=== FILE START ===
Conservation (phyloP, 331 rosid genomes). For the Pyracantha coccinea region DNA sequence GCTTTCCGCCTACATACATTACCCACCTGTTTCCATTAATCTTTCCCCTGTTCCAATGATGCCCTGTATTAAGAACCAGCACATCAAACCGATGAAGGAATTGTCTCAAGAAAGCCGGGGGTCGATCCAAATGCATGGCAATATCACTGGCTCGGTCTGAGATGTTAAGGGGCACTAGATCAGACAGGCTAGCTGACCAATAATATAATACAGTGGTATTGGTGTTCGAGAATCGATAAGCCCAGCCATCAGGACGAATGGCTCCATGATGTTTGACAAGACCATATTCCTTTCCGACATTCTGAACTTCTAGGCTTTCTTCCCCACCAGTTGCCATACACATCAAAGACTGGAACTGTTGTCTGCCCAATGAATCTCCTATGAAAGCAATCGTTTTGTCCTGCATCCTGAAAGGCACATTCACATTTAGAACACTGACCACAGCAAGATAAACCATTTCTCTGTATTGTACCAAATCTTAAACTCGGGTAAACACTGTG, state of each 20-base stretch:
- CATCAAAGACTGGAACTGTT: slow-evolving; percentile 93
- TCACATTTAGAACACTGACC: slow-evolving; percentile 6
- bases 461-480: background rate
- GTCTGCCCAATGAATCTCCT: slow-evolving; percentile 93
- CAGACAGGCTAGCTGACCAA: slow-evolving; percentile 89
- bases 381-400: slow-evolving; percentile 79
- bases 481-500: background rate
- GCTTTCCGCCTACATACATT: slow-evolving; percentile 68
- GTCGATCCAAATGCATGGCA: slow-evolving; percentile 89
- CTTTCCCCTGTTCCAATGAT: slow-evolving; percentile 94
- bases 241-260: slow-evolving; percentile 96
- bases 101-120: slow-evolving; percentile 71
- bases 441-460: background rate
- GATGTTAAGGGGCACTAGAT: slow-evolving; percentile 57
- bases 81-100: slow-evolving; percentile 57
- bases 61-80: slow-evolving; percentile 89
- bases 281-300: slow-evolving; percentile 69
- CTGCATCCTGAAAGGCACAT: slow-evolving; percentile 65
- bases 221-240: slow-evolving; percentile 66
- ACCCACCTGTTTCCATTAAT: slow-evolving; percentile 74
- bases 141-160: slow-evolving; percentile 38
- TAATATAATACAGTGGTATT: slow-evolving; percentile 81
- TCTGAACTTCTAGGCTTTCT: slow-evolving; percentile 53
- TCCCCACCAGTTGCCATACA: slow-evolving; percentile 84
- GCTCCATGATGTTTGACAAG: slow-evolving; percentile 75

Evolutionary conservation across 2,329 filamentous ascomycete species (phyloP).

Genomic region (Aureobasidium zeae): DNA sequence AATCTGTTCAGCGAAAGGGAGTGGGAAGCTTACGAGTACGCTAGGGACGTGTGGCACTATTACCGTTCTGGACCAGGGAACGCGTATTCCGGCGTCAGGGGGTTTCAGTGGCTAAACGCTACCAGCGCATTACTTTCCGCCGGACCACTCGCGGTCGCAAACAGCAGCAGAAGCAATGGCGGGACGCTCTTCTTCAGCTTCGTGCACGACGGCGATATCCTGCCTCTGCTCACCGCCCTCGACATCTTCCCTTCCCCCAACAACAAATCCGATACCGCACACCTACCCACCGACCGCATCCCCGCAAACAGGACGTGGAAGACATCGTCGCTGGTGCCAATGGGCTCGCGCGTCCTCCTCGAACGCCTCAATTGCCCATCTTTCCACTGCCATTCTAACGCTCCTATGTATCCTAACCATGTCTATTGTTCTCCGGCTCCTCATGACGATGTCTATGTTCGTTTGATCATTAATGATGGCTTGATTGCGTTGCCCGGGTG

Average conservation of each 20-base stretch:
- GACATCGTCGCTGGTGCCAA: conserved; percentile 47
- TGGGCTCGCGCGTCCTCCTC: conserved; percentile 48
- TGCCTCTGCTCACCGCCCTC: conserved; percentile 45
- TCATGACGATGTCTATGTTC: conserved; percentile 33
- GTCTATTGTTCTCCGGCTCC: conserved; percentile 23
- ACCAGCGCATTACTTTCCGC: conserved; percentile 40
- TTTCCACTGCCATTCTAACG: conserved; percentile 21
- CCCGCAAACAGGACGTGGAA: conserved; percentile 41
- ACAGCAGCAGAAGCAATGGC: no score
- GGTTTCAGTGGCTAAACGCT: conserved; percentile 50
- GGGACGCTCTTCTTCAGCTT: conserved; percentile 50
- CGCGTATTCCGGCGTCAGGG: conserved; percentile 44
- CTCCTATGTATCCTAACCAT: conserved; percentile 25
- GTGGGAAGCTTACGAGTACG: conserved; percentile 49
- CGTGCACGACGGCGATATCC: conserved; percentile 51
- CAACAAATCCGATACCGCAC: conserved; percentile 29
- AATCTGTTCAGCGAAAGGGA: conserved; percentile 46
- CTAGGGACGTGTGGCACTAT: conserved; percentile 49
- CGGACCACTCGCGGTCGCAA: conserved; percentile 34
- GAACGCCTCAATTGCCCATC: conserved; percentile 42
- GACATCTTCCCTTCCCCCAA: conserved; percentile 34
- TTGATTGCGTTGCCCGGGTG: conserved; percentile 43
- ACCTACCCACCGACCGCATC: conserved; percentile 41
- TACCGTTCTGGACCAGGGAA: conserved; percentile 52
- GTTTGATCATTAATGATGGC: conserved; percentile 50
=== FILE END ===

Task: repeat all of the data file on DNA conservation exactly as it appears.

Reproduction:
Conservation (phyloP, 331 rosid genomes). For the Pyracantha coccinea region DNA sequence GCTTTCCGCCTACATACATTACCCACCTGTTTCCATTAATCTTTCCCCTGTTCCAATGATGCCCTGTATTAAGAACCAGCACATCAAACCGATGAAGGAATTGTCTCAAGAAAGCCGGGGGTCGATCCAAATGCATGGCAATATCACTGGCTCGGTCTGAGATGTTAAGGGGCACTAGATCAGACAGGCTAGCTGACCAATAATATAATACAGTGGTATTGGTGTTCGAGAATCGATAAGCCCAGCCATCAGGACGAATGGCTCCATGATGTTTGACAAGACCATATTCCTTTCCGACATTCTGAACTTCTAGGCTTTCTTCCCCACCAGTTGCCATACACATCAAAGACTGGAACTGTTGTCTGCCCAATGAATCTCCTATGAAAGCAATCGTTTTGTCCTGCATCCTGAAAGGCACATTCACATTTAGAACACTGACCACAGCAAGATAAACCATTTCTCTGTATTGTACCAAATCTTAAACTCGGGTAAACACTGTG, state of each 20-base stretch:
- CATCAAAGACTGGAACTGTT: slow-evolving; percentile 93
- TCACATTTAGAACACTGACC: slow-evolving; percentile 6
- bases 461-480: background rate
- GTCTGCCCAATGAATCTCCT: slow-evolving; percentile 93
- CAGACAGGCTAGCTGACCAA: slow-evolving; percentile 89
- bases 381-400: slow-evolving; percentile 79
- bases 481-500: background rate
- GCTTTCCGCCTACATACATT: slow-evolving; percentile 68
- GTCGATCCAAATGCATGGCA: slow-evolving; percentile 89
- CTTTCCCCTGTTCCAATGAT: slow-evolving; percentile 94
- bases 241-260: slow-evolving; percentile 96
- bases 101-120: slow-evolving; percentile 71
- bases 441-460: background rate
- GATGTTAAGGGGCACTAGAT: slow-evolving; percentile 57
- bases 81-100: slow-evolving; percentile 57
- bases 61-80: slow-evolving; percentile 89
- bases 281-300: slow-evolving; percentile 69
- CTGCATCCTGAAAGGCACAT: slow-evolving; percentile 65
- bases 221-240: slow-evolving; percentile 66
- ACCCACCTGTTTCCATTAAT: slow-evolving; percentile 74
- bases 141-160: slow-evolving; percentile 38
- TAATATAATACAGTGGTATT: slow-evolving; percentile 81
- TCTGAACTTCTAGGCTTTCT: slow-evolving; percentile 53
- TCCCCACCAGTTGCCATACA: slow-evolving; percentile 84
- GCTCCATGATGTTTGACAAG: slow-evolving; percentile 75

Evolutionary conservation across 2,329 filamentous ascomycete species (phyloP).

Genomic region (Aureobasidium zeae): DNA sequence AATCTGTTCAGCGAAAGGGAGTGGGAAGCTTACGAGTACGCTAGGGACGTGTGGCACTATTACCGTTCTGGACCAGGGAACGCGTATTCCGGCGTCAGGGGGTTTCAGTGGCTAAACGCTACCAGCGCATTACTTTCCGCCGGACCACTCGCGGTCGCAAACAGCAGCAGAAGCAATGGCGGGACGCTCTTCTTCAGCTTCGTGCACGACGGCGATATCCTGCCTCTGCTCACCGCCCTCGACATCTTCCCTTCCCCCAACAACAAATCCGATACCGCACACCTACCCACCGACCGCATCCCCGCAAACAGGACGTGGAAGACATCGTCGCTGGTGCCAATGGGCTCGCGCGTCCTCCTCGAACGCCTCAATTGCCCATCTTTCCACTGCCATTCTAACGCTCCTATGTATCCTAACCATGTCTATTGTTCTCCGGCTCCTCATGACGATGTCTATGTTCGTTTGATCATTAATGATGGCTTGATTGCGTTGCCCGGGTG

Average conservation of each 20-base stretch:
- GACATCGTCGCTGGTGCCAA: conserved; percentile 47
- TGGGCTCGCGCGTCCTCCTC: conserved; percentile 48
- TGCCTCTGCTCACCGCCCTC: conserved; percentile 45
- TCATGACGATGTCTATGTTC: conserved; percentile 33
- GTCTATTGTTCTCCGGCTCC: conserved; percentile 23
- ACCAGCGCATTACTTTCCGC: conserved; percentile 40
- TTTCCACTGCCATTCTAACG: conserved; percentile 21
- CCCGCAAACAGGACGTGGAA: conserved; percentile 41
- ACAGCAGCAGAAGCAATGGC: no score
- GGTTTCAGTGGCTAAACGCT: conserved; percentile 50
- GGGACGCTCTTCTTCAGCTT: conserved; percentile 50
- CGCGTATTCCGGCGTCAGGG: conserved; percentile 44
- CTCCTATGTATCCTAACCAT: conserved; percentile 25
- GTGGGAAGCTTACGAGTACG: conserved; percentile 49
- CGTGCACGACGGCGATATCC: conserved; percentile 51
- CAACAAATCCGATACCGCAC: conserved; percentile 29
- AATCTGTTCAGCGAAAGGGA: conserved; percentile 46
- CTAGGGACGTGTGGCACTAT: conserved; percentile 49
- CGGACCACTCGCGGTCGCAA: conserved; percentile 34
- GAACGCCTCAATTGCCCATC: conserved; percentile 42
- GACATCTTCCCTTCCCCCAA: conserved; percentile 34
- TTGATTGCGTTGCCCGGGTG: conserved; percentile 43
- ACCTACCCACCGACCGCATC: conserved; percentile 41
- TACCGTTCTGGACCAGGGAA: conserved; percentile 52
- GTTTGATCATTAATGATGGC: conserved; percentile 50